Snow shot help!

Discussion in 'Photography Beginners' Forum' started by Defy, Jan 28, 2009.

  1. Defy

    Defy TPF Noob!

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    Ok this has probably been beat to death on this forum but i would also like some help with fixing my photo. I am a total PS noob and have no photography skills so be gentle. How do i fix this photo? I mean like total idiots guide style.... (i have photoshop CS3, once i find a good deal on cs4 i will upgrade)

    [​IMG]


    Then after i fix it how do i take the shot right the First time?
    Lastly how do i put all those cool borders on my pics with my website name?
     
  2. tirediron

    tirediron Watch the Birdy! Staff Member Supporting Member

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    Unfortunately, the firewall here at work is blocking your image, but judging by the title, I'm going to go out on a limb and guess a very over-exposed snow scene? Since I can't see it, I can't offer any "rescue" assistance, BUT, assuming I'm correct, then getting the exposure right really isn't all that difficult.

    First, you need to understand that your meter is designed to read the light reflected off of an "average" surface. In photographic terms that's referred to as middle grey. So, your camera is "seeing" middle grey, even though the scene is bright white. This results in something between slightly over-exposed and totally blown snow.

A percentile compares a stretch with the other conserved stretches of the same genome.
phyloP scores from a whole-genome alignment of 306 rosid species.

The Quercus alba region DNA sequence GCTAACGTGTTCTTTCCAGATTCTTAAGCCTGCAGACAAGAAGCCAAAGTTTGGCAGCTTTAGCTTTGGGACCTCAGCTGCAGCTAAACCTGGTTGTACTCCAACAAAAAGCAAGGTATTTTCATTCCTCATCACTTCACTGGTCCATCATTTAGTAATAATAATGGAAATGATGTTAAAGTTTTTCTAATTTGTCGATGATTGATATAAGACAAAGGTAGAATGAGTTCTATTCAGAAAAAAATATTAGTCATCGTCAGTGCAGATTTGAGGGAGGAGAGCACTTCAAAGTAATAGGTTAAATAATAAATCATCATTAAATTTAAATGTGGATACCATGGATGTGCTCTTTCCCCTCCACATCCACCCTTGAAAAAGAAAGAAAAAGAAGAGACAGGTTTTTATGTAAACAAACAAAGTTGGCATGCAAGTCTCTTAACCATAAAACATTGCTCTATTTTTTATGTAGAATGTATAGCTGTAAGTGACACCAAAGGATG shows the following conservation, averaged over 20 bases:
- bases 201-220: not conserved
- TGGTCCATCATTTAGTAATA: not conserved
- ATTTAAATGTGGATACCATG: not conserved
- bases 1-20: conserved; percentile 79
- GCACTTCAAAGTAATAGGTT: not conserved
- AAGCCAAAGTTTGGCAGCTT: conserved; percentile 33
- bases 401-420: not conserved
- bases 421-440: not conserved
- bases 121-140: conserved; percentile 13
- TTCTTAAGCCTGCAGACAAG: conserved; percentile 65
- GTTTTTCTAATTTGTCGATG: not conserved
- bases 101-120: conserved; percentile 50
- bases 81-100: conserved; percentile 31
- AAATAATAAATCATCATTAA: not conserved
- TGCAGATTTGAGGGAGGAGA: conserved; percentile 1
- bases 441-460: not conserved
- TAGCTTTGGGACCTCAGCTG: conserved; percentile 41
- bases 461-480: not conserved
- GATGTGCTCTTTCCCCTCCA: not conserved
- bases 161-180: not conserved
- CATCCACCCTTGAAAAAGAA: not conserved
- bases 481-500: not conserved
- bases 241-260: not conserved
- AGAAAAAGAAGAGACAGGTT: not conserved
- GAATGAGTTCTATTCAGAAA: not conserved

How do we compensate? Easy. The secret's in your hand. Assuming you have average caucasian skin, then set your camera's meter to 'Spot' and exposure mode to 'Manual'; meter the palm of your hand and add one full stop. In other words, if your hand meters as 1/125 at f8, then you need to use 1/250 @ f11 (or any equivalent).
     
  3. Defy

    Defy TPF Noob!

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    Thanks for your help i will go try! Anyone want to help with fixing the pic in ps?
     
  4. TheUndisputed

    TheUndisputed TPF Noob!

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    [​IMG]

    Is this what you are looking for?

    Fixing it was easy. I used the quick selection tool to select the dog (Only available in CS3 and CS4) then I took the dodge tool and set the exposure to 24 and selected shadows, and ran over it with a very large SOFT brush size (By soft i mean the hardness was turned to 0%), and I repeated the process until I got the right exposure of the dog I was looking for.

    Now, it still needs some tweaking after this, you will notice that after doing this the dogs features look kind of washed and faded. I then go to Image>Adjustments>Brightness/Contrast, and increase the contrast slightly to get the correct shadow tone from the dog.

    after the contrast is set, you will notice that the color of the fur is off, then you need to go to Image>Adjustments>Selective Color, and select reds, and adjust the reds until you get a golden look.

    Then go to Image>Adjustments>Hue/Saturation, and select reds again, and turn the saturation down a bit.

    then, click the marquee tool, and right click the image, and select "Select Inverse". Once you do this, select the burn tool, turn the exposure to 17, and increase the brush size very large, then go over the snow, darkening the snow to the desired level (make sure the selection for the burn tool has highlights selected). Once you achieve the desired tone of the snow, you will see some areas on the dogs fur that are still pure white where the snow is seen through the fur.